Foster Bailey

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Foster Bailey

Foster Bailey was an American publisher and writer who established the Lucis Trust, the Arcane School, and The Beacon magazine, working with his wife Alice Bailey.

Early life

Foster Bailey was born on March 16, 1888 in Fitchburg, Massachusetts.[1][2] His parents were William Kimball Bailey, a civil engineer, and his wife Cora. The family included another son and daughter.[3] Foster Bailey became an attorney. He enlisted in the U. S. Army on September 18, 1917 and was released from service on March 28, 1918.[4]

Theosophical Society work

Bailey was admitted to the American Theosophical Society on October 27, 1917, probably on a "Liberty" membership that was offered to servicemen in World War I.[5] After the war he served as National Secretary of the American Theosophical Society at its headquarters in Hollywood, California. There he met an Englishwoman, Mrs. Alice A. Evans, editor of the organization's magazine The Messenger. When L. W. Rogers was elected President of the Society in 1920, he replaced both of them with other workers and moved the headquarters to Chicago. Bailey and Evans moved to New York City. They were active in the Central Lodge, cosponsoring Marie M. Montreuil for membership on an application signed March 7, 1921, one week before their marriage.[6] Bailey continued to be a member of the Society almost continuously until June 30, 1930.

Marriage and personal life

On March 14, 1921, Foster and Alice were married in Manhattan, New York.[7] She was divorced with three daughters – Dorothy, Mildred, and Ellison. It was through this marriage that she became a naturalized American citizen.[8] The family traveled to Europe several times.[9] Apart from a few years in Connecticut, they mostly resided in New York City and New Jersey.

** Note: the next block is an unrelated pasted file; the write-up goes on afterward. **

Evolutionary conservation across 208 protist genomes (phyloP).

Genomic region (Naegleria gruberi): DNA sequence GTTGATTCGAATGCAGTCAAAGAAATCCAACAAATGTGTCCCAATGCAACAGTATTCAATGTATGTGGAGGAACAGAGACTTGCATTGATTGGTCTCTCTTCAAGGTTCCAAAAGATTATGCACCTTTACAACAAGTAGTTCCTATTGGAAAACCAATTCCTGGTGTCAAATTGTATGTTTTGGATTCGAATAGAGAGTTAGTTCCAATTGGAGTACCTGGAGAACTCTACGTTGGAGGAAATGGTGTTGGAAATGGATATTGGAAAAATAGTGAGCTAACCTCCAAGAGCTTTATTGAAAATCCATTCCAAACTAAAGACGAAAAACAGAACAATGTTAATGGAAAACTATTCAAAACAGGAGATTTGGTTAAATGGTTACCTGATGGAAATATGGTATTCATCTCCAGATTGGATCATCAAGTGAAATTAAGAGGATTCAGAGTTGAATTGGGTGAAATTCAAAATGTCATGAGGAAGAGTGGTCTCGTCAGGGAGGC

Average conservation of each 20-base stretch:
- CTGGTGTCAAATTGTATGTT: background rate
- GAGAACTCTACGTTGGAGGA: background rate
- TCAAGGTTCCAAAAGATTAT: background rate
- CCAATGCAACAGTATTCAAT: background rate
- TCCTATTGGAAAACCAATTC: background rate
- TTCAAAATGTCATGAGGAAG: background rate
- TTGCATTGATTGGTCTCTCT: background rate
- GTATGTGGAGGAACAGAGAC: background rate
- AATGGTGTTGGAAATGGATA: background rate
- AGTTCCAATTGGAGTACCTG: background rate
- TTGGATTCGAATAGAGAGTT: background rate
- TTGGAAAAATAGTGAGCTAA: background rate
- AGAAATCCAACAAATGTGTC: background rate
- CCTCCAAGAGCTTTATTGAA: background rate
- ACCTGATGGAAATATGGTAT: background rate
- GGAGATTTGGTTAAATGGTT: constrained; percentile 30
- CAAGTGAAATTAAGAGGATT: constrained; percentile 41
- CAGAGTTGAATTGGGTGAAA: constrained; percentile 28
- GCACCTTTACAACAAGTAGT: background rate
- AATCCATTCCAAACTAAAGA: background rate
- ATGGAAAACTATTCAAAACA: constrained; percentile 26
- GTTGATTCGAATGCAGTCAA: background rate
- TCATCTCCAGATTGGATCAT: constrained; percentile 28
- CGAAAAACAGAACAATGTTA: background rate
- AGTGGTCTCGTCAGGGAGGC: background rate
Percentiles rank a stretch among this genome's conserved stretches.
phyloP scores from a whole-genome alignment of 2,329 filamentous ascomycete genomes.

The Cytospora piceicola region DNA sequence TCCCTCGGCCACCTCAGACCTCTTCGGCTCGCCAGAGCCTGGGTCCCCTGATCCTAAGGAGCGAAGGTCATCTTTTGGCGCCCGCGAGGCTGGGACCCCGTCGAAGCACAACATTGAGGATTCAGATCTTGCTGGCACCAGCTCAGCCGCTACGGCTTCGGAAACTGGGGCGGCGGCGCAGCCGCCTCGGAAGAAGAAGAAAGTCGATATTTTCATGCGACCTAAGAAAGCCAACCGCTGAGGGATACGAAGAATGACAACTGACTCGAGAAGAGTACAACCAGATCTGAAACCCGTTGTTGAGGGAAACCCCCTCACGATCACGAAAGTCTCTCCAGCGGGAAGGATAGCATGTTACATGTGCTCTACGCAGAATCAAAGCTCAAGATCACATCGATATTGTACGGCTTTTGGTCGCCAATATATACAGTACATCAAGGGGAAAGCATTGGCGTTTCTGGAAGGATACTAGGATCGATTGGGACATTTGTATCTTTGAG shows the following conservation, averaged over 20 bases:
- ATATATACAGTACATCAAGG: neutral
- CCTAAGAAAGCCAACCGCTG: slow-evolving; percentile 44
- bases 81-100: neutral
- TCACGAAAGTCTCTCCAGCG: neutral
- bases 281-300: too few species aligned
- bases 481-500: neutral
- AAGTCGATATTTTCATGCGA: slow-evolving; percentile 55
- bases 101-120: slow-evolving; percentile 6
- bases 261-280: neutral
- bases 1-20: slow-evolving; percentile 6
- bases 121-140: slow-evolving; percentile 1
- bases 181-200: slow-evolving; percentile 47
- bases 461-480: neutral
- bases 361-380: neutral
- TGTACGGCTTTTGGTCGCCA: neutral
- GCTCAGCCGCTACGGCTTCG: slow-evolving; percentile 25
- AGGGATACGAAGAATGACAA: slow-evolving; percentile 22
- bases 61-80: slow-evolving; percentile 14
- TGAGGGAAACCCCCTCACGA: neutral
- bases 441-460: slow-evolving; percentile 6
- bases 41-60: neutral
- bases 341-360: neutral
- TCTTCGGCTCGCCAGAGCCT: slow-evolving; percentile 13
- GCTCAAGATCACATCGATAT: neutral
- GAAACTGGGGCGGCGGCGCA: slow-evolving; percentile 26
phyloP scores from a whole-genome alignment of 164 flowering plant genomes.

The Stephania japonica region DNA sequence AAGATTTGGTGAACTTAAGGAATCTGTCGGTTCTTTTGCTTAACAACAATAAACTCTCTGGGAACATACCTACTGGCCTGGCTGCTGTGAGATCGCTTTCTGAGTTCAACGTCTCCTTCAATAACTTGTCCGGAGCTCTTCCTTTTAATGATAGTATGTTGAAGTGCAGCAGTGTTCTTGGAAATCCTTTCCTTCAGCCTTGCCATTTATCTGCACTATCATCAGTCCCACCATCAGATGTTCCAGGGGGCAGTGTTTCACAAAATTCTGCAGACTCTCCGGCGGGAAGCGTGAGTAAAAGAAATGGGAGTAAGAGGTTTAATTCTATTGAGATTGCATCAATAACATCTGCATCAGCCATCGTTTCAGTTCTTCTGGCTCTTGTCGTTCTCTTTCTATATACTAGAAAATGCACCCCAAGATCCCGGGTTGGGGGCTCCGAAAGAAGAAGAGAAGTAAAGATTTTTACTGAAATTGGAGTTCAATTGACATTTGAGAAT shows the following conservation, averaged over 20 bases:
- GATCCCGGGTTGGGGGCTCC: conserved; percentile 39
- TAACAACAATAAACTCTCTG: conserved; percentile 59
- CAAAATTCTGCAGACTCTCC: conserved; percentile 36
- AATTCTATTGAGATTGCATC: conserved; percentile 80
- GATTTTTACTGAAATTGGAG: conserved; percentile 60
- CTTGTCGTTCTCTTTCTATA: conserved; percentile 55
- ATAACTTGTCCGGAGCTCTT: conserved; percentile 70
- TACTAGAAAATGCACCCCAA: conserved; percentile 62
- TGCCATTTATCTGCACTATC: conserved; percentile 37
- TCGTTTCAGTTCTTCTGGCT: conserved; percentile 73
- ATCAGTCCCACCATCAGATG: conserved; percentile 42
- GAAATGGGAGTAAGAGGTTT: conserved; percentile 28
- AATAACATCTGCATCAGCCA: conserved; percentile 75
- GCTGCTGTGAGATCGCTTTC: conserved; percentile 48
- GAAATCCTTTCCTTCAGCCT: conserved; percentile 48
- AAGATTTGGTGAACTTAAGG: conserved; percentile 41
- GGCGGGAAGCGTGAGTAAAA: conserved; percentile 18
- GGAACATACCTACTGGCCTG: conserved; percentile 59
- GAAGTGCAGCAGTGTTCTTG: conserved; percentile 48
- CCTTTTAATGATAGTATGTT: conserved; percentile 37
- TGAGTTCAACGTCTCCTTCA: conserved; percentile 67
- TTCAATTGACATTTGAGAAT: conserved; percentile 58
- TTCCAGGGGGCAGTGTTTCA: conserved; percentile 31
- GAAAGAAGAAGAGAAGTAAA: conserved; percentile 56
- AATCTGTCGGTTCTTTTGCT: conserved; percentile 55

Lucis Publishing and Lucis Trust

In 1922 the Baileys founded a quarterly magazine called The Beacon, which is still being published. They founded Lucifer Publishing Company, which was later renamed as Lucis Publishing Company. They began producing correspondence courses in esoteric philosophy, offered as the Arcane School under the umbrella of Lucis Trust.

Masonry

In 1913, Bailey was initiated into the Charles W. Moore Lodge of Freemasons. He rose to 33rd degree, and wrote The Spirit of Masonry.[10]

Later years

Bailey died on June 3, 1977 in New York City.[11]

Writings

Foster Bailey wrote about 130 articles under his own name for The Beacon, according to the Union Index of Theosophical Periodicals, and probably quite a few more under initials or anonymously. He also wrote several books, several of which were translated into German and French:

  • Changing Esoteric Values. Tunbridge Wells, Kent: Lucis Press, 1955.
  • The Spirit of Masonry. Tunbridge Wells, Kent: Lucis Press 1957 and London: Lucis Press, 1972.
  • Running God's Plan. New York: Lucis Publishing Co., 1972 and London: Lucis Press, 1972.
  • Things to COme. New York: Lucis Publishing Co., 1974 and London: Lucis Press, 1974.
  • Reflections. New York: Lucis Publishing Co., 1979.

He also wrote chapters of his wife's work, An Unauthorized Autobiography, which is available from the website of Lucis Trust.

Notes

  1. U. S. Census, 1930.
  2. Massachusetts Birth Records, 1840-1915.
  3. U. S. Census, 1910.
  4. U.S. Department of Veterans Affairs BIRLS Death File, 1850-2010.
  5. Membership Ledger Cards Roll 1. [Microfilm record] Theosophical Society in America Archives.
  6. Membership Blue Ledger Cards Roll 1. [Microfilm record] Theosophical Society in America Archives.
  7. New York Marriage Index, 1866-1937.
  8. Passenger List of S.S. Galway, sailing from Galway to New York in 1940.
  9. Passenger List of S.S. Westernland , sailing from Cherbourg to New York in 1931.
  10. Massachusetts, Mason Membership Cards, 1733-1990.
  11. U. S. Social Security Death Index.